Anonymous said...

While I haven't gone the self publishing route yet, I'm not above doing it if this may be the only way my manuscripts can reach an underserved cultural population. I started writing for just that very reason and I've been doing the query and sample pages route, like everyone else. And I've been patient while polishing up my material. No, I don't relish spending the money to self publish, but if school districts and librarians are looking for multi-cultural MG & YA scifi, fantasy, and historical novels reflecting their diverse student population, then I want to be that author. Especially one with a worthy product inside the cover as well as outside.

Sherryl said...

Australian thriller writer Matthew Reilly self-published at first - he was very lucky that a book store stocked some copies and an editor saw it. But he is the exception.
I've done a lot of work with people over the years, helping them to self-publish, but always their projects have been sensible and they do small print runs. It is a great way to preserve things like family histories and personal memoirs for future family members. I've also had teachers publish school language workbooks and guitar lesson books.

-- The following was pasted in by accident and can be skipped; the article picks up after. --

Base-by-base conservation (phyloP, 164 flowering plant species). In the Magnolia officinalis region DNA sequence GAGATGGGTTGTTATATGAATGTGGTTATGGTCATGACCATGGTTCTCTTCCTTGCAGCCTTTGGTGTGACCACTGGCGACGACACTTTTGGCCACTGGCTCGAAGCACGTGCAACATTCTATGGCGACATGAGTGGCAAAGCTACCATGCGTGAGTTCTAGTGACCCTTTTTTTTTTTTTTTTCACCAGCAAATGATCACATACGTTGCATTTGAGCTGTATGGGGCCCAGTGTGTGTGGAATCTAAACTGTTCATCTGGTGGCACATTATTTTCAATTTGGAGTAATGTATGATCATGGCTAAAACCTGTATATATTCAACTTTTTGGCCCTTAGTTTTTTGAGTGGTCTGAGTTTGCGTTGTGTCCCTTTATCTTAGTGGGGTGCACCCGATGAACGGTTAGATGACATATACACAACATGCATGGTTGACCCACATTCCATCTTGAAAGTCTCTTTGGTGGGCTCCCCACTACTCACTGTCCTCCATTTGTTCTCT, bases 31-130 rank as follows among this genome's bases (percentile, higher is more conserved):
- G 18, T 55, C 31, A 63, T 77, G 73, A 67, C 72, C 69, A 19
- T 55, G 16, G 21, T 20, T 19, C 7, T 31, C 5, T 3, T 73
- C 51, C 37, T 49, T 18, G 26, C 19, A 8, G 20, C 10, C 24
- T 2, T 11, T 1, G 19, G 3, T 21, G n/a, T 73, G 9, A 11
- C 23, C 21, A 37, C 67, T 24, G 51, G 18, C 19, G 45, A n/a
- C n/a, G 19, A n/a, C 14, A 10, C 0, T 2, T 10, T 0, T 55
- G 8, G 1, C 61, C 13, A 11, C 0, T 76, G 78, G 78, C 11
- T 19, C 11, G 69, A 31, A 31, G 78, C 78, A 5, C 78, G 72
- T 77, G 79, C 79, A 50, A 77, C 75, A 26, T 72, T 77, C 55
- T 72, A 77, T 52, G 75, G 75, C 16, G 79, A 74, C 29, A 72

The key is to be practical about your market (usually tiny) and know why you're doing it.
If you're doing it to get rich and famous (these are usually novelists or children's writers) I tell them the realities of publicity and distribution, and mostly they decide not to go ahead. The problem with unsuccessful self-publishers is they never wanted to hear the reality check. Selling your book is a full-time job, and before you even start, you have to have something that people will pay money for, and feel they got their money's worth. The worst self-published books I've seen (I collect bad examples) were always novels. Some of the best were hand-made books of poems, given as gifts.